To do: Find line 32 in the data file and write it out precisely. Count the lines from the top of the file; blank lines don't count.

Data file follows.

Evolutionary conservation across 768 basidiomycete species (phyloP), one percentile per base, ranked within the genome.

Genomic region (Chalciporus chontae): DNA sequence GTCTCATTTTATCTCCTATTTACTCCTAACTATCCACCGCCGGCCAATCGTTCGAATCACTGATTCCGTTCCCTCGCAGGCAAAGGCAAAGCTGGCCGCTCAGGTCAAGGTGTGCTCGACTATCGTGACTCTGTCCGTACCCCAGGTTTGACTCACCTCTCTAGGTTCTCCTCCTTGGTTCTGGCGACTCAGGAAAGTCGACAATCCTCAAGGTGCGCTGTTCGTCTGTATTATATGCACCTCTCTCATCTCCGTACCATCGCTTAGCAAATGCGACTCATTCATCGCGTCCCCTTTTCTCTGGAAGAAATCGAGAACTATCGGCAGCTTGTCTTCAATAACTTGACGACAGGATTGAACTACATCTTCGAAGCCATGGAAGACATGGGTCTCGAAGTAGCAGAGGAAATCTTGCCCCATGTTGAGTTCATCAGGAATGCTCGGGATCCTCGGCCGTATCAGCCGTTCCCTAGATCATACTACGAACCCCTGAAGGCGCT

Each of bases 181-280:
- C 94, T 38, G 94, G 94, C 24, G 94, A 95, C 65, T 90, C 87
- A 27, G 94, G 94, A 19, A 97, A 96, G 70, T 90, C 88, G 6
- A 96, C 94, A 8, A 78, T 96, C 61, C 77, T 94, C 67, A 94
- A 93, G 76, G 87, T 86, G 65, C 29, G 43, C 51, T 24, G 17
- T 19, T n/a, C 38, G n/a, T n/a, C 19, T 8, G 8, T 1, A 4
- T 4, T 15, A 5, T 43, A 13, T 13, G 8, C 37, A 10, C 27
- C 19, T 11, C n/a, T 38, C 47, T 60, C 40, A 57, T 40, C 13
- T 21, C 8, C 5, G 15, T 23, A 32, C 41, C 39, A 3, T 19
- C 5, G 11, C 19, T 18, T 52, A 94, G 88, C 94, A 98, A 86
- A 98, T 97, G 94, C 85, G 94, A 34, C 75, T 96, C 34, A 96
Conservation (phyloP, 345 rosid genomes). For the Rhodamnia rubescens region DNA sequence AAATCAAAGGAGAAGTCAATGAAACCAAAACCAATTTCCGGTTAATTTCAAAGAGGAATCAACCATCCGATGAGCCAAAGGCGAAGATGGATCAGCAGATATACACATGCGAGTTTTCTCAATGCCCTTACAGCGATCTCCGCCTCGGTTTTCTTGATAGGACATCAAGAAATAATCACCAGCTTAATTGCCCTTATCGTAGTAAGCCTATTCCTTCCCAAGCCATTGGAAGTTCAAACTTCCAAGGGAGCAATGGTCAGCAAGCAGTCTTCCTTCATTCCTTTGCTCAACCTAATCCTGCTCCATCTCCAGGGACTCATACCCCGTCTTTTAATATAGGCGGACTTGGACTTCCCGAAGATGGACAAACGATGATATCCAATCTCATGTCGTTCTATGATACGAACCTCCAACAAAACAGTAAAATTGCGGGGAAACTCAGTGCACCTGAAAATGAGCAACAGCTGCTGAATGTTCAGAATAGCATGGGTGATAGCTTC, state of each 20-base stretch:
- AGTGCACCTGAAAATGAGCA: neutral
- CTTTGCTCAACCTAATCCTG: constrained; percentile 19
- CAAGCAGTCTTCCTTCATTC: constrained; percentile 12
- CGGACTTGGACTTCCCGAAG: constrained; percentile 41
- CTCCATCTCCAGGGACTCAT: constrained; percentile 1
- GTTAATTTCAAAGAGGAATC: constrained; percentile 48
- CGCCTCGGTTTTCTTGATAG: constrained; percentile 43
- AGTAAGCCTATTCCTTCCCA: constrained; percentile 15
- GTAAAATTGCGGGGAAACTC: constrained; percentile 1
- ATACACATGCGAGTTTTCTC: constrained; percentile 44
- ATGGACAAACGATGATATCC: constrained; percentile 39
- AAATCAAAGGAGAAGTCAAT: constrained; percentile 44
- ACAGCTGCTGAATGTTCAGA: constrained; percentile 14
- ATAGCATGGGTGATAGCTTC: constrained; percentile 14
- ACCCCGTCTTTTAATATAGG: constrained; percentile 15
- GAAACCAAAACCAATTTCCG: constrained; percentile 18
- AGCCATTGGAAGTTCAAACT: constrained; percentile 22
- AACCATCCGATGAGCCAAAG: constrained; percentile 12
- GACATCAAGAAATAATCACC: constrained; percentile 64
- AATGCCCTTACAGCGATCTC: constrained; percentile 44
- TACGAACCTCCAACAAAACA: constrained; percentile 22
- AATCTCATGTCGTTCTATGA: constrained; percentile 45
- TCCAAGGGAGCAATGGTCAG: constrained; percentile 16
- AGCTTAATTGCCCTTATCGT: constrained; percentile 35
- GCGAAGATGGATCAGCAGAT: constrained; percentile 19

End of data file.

- AACCATCCGATGAGCCAAAG: constrained; percentile 12